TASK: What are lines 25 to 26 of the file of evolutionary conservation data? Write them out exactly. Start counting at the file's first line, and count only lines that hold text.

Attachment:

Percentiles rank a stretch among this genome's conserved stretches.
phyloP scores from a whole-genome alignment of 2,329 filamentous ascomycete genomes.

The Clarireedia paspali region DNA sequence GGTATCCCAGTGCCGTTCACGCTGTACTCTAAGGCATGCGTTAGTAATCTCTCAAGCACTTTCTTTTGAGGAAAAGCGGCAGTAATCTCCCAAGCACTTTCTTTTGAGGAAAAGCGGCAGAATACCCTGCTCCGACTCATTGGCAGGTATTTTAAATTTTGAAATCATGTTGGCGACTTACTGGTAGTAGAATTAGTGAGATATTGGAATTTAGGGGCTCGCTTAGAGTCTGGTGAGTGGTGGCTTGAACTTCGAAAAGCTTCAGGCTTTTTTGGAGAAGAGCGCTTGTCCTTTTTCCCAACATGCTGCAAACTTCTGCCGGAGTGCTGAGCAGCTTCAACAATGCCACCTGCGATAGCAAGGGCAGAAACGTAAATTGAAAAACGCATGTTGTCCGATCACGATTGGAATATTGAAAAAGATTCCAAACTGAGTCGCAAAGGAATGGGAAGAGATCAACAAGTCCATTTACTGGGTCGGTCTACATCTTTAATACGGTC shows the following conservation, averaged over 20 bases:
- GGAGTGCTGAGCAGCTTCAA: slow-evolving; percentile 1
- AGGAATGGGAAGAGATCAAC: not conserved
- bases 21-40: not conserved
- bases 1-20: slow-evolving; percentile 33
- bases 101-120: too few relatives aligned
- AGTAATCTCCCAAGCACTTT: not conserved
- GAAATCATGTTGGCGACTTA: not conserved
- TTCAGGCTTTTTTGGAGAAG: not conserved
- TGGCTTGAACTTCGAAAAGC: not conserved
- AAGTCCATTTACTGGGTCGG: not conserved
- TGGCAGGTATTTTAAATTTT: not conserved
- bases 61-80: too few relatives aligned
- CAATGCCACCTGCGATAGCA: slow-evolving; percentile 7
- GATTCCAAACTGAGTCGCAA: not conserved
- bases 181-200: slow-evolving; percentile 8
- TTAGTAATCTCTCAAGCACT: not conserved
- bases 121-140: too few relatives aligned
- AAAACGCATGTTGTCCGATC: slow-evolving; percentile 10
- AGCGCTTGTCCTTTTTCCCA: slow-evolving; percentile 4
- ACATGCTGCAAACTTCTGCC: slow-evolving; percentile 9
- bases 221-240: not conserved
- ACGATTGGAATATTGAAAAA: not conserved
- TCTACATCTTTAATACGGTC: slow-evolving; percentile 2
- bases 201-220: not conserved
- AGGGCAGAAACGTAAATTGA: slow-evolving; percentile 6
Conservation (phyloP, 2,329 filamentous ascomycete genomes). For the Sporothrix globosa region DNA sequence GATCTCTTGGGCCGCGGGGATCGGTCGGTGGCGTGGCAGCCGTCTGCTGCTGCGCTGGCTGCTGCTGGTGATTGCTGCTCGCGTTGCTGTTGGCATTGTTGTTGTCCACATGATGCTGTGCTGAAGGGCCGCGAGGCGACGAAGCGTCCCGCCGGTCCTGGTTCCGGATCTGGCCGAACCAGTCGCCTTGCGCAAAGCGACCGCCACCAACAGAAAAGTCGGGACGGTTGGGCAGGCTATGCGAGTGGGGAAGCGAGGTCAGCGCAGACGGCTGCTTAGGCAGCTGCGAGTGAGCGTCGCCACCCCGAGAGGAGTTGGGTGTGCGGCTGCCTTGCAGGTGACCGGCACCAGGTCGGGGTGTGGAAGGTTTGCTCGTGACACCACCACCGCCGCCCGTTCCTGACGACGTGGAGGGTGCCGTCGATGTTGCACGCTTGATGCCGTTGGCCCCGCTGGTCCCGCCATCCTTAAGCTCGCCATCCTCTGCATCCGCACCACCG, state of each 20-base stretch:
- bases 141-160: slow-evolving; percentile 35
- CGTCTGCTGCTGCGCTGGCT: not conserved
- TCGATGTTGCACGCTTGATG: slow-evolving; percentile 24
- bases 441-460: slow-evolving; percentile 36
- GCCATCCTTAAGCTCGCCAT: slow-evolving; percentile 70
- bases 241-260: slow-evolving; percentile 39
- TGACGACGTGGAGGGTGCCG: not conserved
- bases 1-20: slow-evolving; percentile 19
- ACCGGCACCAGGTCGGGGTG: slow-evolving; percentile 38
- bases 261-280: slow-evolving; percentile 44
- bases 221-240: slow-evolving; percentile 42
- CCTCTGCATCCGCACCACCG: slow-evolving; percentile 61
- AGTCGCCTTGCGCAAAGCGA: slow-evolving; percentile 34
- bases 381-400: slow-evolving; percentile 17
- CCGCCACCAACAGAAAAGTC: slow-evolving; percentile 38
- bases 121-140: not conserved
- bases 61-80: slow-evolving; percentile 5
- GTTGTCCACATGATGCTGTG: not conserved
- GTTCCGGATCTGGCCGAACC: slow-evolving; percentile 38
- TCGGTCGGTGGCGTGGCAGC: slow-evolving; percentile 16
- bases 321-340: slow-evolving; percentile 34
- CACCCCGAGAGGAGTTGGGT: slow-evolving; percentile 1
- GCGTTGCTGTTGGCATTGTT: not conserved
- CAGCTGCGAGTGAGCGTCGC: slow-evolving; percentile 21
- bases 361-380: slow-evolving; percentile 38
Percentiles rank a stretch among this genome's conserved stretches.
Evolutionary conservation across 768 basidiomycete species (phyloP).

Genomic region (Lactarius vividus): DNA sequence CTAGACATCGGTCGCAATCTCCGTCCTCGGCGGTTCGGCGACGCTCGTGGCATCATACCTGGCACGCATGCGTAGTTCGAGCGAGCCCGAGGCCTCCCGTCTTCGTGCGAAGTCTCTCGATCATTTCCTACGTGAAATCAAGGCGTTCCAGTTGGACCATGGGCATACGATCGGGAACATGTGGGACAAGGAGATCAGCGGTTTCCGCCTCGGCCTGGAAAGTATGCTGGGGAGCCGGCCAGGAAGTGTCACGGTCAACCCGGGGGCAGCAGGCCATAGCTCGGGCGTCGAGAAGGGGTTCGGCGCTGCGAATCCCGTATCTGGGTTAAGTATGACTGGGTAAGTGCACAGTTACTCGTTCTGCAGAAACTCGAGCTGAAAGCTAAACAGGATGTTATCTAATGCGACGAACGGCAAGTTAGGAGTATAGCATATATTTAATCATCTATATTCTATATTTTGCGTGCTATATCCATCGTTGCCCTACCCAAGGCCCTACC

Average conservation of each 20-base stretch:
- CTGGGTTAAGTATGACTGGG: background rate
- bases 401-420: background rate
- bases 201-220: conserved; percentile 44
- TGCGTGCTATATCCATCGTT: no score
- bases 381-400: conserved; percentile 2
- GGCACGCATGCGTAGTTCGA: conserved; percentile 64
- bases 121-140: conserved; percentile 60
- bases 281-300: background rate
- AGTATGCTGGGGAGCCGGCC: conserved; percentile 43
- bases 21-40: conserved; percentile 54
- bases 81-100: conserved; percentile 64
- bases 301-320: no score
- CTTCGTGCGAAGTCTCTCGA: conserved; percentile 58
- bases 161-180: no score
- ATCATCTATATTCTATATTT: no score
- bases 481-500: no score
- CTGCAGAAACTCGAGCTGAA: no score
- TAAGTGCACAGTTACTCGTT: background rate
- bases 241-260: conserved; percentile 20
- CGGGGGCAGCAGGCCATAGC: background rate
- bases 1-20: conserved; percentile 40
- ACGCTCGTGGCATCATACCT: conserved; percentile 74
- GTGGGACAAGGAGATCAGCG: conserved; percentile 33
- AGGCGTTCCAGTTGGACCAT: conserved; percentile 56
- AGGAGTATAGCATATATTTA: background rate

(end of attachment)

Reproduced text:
- ACGATTGGAATATTGAAAAA: not conserved
- TCTACATCTTTAATACGGTC: slow-evolving; percentile 2